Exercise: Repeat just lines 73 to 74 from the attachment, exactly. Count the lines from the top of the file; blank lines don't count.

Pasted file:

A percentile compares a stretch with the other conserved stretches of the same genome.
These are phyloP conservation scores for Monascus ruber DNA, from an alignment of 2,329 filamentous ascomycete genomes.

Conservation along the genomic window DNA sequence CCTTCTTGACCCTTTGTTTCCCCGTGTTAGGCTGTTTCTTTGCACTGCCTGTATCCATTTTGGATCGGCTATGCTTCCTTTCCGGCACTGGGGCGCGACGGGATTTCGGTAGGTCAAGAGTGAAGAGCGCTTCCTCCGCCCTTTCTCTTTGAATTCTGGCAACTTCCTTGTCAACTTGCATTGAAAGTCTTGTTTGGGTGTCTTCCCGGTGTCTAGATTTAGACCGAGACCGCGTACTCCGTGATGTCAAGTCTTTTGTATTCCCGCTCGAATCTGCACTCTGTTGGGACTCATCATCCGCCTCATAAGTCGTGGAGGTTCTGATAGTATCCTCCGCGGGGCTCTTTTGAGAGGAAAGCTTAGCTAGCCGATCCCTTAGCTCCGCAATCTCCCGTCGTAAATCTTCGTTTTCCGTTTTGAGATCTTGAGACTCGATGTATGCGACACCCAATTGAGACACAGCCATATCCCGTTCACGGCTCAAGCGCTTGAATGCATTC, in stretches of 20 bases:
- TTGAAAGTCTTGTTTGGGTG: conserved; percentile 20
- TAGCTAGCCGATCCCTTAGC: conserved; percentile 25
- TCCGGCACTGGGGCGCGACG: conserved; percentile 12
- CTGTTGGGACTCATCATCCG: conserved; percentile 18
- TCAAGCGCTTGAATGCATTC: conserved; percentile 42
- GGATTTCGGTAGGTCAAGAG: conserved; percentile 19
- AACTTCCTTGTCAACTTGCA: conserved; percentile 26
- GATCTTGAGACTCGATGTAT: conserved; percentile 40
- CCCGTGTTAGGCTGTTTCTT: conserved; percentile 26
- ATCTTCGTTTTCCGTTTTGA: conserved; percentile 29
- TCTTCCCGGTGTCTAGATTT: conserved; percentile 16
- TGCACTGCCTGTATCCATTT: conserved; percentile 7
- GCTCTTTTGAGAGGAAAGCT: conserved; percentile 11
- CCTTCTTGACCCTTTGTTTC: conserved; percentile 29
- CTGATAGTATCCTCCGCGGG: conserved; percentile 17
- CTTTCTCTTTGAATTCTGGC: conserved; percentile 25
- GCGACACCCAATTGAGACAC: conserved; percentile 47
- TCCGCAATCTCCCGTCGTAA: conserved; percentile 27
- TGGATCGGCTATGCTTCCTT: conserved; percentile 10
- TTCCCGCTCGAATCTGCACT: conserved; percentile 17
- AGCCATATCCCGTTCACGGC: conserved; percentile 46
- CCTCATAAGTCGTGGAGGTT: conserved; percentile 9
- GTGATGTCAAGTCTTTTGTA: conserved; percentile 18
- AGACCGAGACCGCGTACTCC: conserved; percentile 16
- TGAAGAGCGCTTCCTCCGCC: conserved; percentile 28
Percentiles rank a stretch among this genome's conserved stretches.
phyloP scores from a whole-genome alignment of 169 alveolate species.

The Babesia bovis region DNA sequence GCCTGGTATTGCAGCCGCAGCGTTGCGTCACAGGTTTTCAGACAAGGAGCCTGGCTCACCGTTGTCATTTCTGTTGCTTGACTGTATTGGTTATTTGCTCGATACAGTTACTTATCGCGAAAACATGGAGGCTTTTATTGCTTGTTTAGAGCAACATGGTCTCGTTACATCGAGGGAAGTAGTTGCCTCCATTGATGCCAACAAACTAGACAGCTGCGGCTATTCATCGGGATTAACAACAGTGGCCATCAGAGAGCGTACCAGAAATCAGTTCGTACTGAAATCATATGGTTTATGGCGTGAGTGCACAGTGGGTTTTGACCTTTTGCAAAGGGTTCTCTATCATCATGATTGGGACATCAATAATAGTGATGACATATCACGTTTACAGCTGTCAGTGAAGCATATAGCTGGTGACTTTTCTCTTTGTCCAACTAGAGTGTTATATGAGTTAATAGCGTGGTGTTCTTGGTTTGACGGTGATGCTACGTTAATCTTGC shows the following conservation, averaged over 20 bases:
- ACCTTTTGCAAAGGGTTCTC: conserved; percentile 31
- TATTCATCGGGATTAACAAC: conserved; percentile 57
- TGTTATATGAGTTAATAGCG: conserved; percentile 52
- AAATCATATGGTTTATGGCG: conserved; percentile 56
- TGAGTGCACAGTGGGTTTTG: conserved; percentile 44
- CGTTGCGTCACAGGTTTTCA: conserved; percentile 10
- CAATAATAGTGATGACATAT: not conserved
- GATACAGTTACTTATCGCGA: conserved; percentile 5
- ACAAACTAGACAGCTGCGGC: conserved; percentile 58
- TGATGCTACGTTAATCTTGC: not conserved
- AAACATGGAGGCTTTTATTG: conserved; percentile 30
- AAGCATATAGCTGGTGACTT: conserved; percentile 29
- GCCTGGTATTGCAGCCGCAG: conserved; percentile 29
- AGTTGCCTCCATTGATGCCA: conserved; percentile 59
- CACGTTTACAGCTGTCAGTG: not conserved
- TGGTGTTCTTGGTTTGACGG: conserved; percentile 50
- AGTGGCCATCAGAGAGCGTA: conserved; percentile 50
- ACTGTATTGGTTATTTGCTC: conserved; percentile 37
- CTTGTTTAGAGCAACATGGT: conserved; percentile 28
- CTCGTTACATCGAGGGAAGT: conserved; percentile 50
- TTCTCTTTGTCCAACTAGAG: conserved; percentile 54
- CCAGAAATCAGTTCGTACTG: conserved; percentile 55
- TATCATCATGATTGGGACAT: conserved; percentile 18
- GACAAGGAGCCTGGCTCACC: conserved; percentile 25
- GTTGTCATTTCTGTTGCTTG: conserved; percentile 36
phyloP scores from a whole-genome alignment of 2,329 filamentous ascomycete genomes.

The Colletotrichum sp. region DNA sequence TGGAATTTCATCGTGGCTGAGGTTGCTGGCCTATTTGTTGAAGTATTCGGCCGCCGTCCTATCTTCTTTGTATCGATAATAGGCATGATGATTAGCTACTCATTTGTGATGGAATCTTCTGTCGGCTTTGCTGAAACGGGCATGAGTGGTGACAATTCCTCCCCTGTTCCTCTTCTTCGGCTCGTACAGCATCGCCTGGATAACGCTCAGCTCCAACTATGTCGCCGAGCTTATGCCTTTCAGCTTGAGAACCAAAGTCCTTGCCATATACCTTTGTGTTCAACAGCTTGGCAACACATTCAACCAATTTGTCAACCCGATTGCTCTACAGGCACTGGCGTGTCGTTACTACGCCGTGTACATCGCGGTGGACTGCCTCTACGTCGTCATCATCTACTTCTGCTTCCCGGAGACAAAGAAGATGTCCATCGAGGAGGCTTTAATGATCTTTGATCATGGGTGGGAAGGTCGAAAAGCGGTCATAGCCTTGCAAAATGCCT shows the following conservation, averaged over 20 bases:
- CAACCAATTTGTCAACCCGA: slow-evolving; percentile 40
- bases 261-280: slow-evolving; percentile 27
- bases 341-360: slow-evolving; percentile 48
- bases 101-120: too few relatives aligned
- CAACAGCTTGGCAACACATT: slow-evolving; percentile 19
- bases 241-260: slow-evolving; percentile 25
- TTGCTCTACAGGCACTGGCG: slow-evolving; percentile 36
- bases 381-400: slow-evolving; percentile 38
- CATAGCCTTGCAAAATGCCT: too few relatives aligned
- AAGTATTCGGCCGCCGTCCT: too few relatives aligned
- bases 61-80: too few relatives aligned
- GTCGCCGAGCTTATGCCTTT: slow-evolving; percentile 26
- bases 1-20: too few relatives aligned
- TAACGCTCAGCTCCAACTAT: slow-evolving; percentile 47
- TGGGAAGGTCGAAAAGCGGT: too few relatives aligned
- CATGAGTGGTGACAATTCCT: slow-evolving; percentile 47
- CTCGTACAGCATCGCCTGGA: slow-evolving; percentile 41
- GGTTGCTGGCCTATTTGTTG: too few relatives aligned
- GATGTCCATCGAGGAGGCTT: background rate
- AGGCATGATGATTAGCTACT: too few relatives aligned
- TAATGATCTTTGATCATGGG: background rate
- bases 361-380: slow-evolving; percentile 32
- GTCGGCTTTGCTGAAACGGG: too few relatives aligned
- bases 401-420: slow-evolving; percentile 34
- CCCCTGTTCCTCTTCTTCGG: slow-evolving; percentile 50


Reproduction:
- TGGGAAGGTCGAAAAGCGGT: too few relatives aligned
- CATGAGTGGTGACAATTCCT: slow-evolving; percentile 47